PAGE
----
The Goodluck Jonathan Presidency is sure to go down as one of the most eventful periods of Nigerian history. Surprising, inspiring yet ultimately disappointing, that the Jonathan presidency happened at all was a triumph of democracy, and an event only a handful of persons could have envisioned. Keeping it going as long as it did was a high wire balancing act that demanded tons and tons of shuttle diplomacy, ruthless politicking and endless sacrifices.
From the moment Goodluck Ebele Jonathan, an Ijaw academic from low brow Bayelsa state, joined the People’s Democratic Party (PDP) ticket to serve as running mate to former strongman, Diepreye Alamieyeseigha, for the gubernatorial elections, events seemed to conspire to land him atop the number one political position in the land, with little effort on his part.
And what a ride it was.
The Jonathan years were incredibly dramatic and wildly frenetic. Book Haram, corruption, zoning and cluelessness, were just some of the buzzwords of the mostly troubled presidency, one characterized by missed opportunities and a chronic inability to seize the big moments. However underwhelming the assessment of the Jonathan years were, they did manage to end with a bang.
In 2015, Goodluck Jonathan was hailed as a champion for democracy when he became the first incumbent Nigerian president to hand over power to an opposition candidate, after suffering defeat at the polls. Those tension filled days when the nation tethered at the brink and Jonathan rose to the challenge of putting the laws of the land above everything else, including his own ambition, may well come to represent the most defining moment of his presidency.
It is from here that Bolaji Adullahi, the former Jonathan administration Minister of Sports and Youth Development begins On a Platter of Gold: How Jonathan won and lost Nigeria, his chronicle of the Jonathan years. Speaking with a handful of- but not nearly enough- front row players, as well as behind the scenes sources, Abdullahi gives a welcome if unremarkable account of one of contemporary Nigeria’s most remarkable stories.
Written in simple, engaging language with the occasional catchy turn of phrase, and melding the author’s journalistic eye for detail- he used to work as a columnist and editor with ThisDay Newspapers- with his insider’s advantage, On a Platter of Gold, has a central, almost instinctive simplicity that appeals to readers from all walks of life. This is likely to make it a strategic resource document in the future.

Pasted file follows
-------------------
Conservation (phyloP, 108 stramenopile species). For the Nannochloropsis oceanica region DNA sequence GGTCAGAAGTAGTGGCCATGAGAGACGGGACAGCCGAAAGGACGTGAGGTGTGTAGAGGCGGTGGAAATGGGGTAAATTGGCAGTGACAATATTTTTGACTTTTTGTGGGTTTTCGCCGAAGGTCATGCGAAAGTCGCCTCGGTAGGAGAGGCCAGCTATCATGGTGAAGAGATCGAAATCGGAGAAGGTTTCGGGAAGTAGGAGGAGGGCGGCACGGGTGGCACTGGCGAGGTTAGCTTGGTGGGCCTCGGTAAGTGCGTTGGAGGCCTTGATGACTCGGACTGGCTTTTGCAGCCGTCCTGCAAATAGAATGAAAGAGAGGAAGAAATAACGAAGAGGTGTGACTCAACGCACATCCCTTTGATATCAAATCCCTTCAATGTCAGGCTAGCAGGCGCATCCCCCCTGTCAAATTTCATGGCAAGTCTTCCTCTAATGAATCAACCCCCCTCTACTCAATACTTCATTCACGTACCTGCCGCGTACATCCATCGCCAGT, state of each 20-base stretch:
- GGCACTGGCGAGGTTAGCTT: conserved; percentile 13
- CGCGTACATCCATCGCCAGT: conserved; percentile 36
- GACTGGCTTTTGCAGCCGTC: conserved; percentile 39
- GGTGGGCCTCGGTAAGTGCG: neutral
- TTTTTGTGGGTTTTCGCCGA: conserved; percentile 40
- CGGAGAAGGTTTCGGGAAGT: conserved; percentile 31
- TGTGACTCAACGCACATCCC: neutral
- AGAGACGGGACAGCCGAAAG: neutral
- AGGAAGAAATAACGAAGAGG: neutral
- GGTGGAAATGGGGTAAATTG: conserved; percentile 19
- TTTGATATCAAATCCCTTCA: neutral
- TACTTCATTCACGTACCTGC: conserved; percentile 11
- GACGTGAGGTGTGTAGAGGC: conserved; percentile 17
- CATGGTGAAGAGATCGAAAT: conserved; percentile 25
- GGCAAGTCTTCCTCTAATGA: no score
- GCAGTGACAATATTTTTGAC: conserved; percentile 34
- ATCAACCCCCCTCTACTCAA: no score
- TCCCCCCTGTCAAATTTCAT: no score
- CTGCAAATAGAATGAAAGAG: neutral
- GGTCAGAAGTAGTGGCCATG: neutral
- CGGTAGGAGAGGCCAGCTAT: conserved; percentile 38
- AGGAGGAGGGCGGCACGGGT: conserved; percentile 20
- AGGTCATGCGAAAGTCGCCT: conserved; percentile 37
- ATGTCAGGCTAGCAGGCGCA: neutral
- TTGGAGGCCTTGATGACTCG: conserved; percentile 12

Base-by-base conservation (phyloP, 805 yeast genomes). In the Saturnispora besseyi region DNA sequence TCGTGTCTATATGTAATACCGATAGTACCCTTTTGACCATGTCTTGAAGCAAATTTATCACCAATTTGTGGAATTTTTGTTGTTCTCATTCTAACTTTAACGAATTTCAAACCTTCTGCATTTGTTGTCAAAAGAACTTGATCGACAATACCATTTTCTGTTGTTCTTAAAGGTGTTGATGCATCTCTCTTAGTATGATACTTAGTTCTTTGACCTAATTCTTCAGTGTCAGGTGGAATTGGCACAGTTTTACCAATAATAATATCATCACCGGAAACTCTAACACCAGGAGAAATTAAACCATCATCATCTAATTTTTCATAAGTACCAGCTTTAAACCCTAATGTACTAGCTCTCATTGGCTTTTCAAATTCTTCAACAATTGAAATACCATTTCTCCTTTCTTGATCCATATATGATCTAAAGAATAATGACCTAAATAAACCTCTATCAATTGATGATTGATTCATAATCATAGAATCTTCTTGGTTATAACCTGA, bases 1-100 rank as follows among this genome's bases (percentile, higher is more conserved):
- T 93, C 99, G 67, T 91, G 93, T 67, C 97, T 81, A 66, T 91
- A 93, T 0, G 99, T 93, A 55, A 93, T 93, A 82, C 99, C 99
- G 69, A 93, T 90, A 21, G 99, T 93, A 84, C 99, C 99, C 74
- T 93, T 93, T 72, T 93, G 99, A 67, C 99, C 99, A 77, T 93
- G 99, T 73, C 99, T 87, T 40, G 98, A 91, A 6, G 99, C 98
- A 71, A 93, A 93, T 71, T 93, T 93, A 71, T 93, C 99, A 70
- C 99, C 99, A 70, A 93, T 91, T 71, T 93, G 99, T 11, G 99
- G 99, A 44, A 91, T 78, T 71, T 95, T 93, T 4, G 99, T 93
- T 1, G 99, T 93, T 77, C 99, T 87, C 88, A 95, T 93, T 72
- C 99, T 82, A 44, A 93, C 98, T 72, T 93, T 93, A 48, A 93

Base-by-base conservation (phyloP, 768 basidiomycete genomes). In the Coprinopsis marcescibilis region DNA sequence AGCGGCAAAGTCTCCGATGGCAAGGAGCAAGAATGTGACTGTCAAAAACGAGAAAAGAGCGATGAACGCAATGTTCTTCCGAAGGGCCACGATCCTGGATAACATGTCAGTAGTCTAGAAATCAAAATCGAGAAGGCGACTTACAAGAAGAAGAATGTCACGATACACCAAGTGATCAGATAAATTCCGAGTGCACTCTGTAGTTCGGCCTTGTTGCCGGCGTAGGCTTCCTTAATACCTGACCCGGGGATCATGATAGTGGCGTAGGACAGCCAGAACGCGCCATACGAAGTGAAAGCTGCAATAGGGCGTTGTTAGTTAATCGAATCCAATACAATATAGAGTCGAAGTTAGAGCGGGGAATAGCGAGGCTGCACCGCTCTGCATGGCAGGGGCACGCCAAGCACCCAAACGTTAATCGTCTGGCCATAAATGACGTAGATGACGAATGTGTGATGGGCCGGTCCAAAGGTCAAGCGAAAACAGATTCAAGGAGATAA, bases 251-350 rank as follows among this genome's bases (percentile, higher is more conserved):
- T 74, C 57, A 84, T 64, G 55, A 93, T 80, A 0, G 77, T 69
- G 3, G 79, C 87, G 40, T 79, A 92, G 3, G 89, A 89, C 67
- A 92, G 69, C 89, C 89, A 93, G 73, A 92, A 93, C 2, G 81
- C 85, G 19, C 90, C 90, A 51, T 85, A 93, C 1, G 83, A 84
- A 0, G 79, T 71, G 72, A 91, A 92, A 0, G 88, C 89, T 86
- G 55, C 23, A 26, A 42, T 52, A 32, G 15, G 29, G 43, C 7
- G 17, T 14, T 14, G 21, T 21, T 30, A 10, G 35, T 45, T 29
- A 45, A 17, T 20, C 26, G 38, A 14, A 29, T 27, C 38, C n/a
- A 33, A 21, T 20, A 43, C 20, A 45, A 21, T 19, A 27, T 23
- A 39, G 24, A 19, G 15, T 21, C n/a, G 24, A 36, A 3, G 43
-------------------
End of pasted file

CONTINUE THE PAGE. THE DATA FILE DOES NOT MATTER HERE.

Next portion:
Abdullahi wisely gets out of the way of his narration and tells the story with a detachment that makes him appear like an impassioned historian, chronicling important events for posterity. He does his very best to stay above the political fray, making no sustained commitment to needlessly edifying or vilifying Jonathan.
On a Platter of Gold does a fine job of concealing any bitterness Abdullahi might nurse towards his former boss, but at random moments, a simple turn of phrase catches Abdullahi mid-freeze, as he performs his present gig as spokesperson of the All Progressive Congress (APC) the party which seized power from Jonathan’s PDP.
On a Platter of Gold is solid as a profile of power and all the ways that it corrupts absolutely. It pretty much covers the basics of Jonathan’s rise and fall. From his political rebirth at the 2006 PDP convention, his incredibly docile conduct during the uncertain days trailing Yar’Adua’s diminished capacity, to the jubilant 2011 general elections, to the end of Jonathan’s honeymoon period, as he demonstrated a poor grasp on combating terrorism, Abdullahi touches every milestone. On a Platter of Gold shines the most when Abdullahi is revealing behind the scenes power plays that informed some of the biggest headlines of the era. Sadly, these moments are too few and far in between and majority of the material that constitutes On a Platter of Gold isn’t new insight per se, but a rehash of publicly available information.
This approach may be welcome in the long run, when memory cells have long atrophied, but for persons who lived through this era, generics aren’t quite enough. More would have been nicer, not to mention most effective. More juice, more details, fresher insight. Not too much to ask from an author who was for a while, one of the insiders.
Wilfred Okiche is a medic, reader, writer, journalist, culture critic, and occasional ruffler of feathers. One of the most influential critics working in the Nigerian culture space, his writing has appeared extensively in platforms like YNaija.com and 360nobs.com. Okiche has provided editorial assistance to the UK Guardian and has had his work published in African Arguments, Africa is a Country and South Africa’s City Press. He has received trainings and acquired experience in multimedia and online journalism. He also appears on the culture television show, Africana Literati. He has participated at critic programs in Lagos, Durban and Rotterdam.